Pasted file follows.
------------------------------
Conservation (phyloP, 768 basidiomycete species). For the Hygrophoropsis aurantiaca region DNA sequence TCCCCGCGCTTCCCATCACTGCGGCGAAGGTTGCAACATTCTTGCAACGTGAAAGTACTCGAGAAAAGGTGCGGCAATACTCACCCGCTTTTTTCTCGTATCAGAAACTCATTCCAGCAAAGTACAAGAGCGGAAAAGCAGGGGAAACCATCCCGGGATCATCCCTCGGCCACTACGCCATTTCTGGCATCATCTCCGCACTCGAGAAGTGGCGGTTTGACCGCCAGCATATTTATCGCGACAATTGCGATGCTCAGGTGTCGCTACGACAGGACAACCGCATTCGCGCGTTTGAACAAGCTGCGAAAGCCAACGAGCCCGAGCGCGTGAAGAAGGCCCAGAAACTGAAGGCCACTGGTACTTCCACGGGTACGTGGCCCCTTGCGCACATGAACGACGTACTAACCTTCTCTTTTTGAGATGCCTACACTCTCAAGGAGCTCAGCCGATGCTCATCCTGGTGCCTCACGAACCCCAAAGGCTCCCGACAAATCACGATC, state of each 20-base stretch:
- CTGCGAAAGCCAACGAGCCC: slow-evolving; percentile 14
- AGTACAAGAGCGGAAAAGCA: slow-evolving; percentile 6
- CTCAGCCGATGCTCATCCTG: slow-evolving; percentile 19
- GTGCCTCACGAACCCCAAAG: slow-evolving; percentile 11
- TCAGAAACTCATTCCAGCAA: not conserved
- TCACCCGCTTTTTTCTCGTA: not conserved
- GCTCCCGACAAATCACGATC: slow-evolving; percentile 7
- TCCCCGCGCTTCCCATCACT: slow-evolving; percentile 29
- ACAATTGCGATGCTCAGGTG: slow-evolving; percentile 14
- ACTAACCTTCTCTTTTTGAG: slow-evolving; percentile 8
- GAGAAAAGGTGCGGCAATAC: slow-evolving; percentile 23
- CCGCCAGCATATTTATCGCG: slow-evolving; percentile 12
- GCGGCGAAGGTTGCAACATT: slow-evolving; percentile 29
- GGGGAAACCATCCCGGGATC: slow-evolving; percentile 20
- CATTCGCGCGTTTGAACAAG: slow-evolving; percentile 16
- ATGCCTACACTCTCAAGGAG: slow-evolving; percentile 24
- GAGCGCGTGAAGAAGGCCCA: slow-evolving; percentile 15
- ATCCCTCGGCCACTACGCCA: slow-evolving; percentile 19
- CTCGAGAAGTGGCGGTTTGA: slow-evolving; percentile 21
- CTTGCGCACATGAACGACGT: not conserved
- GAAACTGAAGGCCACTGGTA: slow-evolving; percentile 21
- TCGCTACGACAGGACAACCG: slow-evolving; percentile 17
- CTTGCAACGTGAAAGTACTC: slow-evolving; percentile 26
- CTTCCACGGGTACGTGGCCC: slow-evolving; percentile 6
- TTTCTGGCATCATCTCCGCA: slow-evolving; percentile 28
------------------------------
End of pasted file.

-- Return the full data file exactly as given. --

Conservation (phyloP, 768 basidiomycete species). For the Hygrophoropsis aurantiaca region DNA sequence TCCCCGCGCTTCCCATCACTGCGGCGAAGGTTGCAACATTCTTGCAACGTGAAAGTACTCGAGAAAAGGTGCGGCAATACTCACCCGCTTTTTTCTCGTATCAGAAACTCATTCCAGCAAAGTACAAGAGCGGAAAAGCAGGGGAAACCATCCCGGGATCATCCCTCGGCCACTACGCCATTTCTGGCATCATCTCCGCACTCGAGAAGTGGCGGTTTGACCGCCAGCATATTTATCGCGACAATTGCGATGCTCAGGTGTCGCTACGACAGGACAACCGCATTCGCGCGTTTGAACAAGCTGCGAAAGCCAACGAGCCCGAGCGCGTGAAGAAGGCCCAGAAACTGAAGGCCACTGGTACTTCCACGGGTACGTGGCCCCTTGCGCACATGAACGACGTACTAACCTTCTCTTTTTGAGATGCCTACACTCTCAAGGAGCTCAGCCGATGCTCATCCTGGTGCCTCACGAACCCCAAAGGCTCCCGACAAATCACGATC, state of each 20-base stretch:
- CTGCGAAAGCCAACGAGCCC: slow-evolving; percentile 14
- AGTACAAGAGCGGAAAAGCA: slow-evolving; percentile 6
- CTCAGCCGATGCTCATCCTG: slow-evolving; percentile 19
- GTGCCTCACGAACCCCAAAG: slow-evolving; percentile 11
- TCAGAAACTCATTCCAGCAA: not conserved
- TCACCCGCTTTTTTCTCGTA: not conserved
- GCTCCCGACAAATCACGATC: slow-evolving; percentile 7
- TCCCCGCGCTTCCCATCACT: slow-evolving; percentile 29
- ACAATTGCGATGCTCAGGTG: slow-evolving; percentile 14
- ACTAACCTTCTCTTTTTGAG: slow-evolving; percentile 8
- GAGAAAAGGTGCGGCAATAC: slow-evolving; percentile 23
- CCGCCAGCATATTTATCGCG: slow-evolving; percentile 12
- GCGGCGAAGGTTGCAACATT: slow-evolving; percentile 29
- GGGGAAACCATCCCGGGATC: slow-evolving; percentile 20
- CATTCGCGCGTTTGAACAAG: slow-evolving; percentile 16
- ATGCCTACACTCTCAAGGAG: slow-evolving; percentile 24
- GAGCGCGTGAAGAAGGCCCA: slow-evolving; percentile 15
- ATCCCTCGGCCACTACGCCA: slow-evolving; percentile 19
- CTCGAGAAGTGGCGGTTTGA: slow-evolving; percentile 21
- CTTGCGCACATGAACGACGT: not conserved
- GAAACTGAAGGCCACTGGTA: slow-evolving; percentile 21
- TCGCTACGACAGGACAACCG: slow-evolving; percentile 17
- CTTGCAACGTGAAAGTACTC: slow-evolving; percentile 26
- CTTCCACGGGTACGTGGCCC: slow-evolving; percentile 6
- TTTCTGGCATCATCTCCGCA: slow-evolving; percentile 28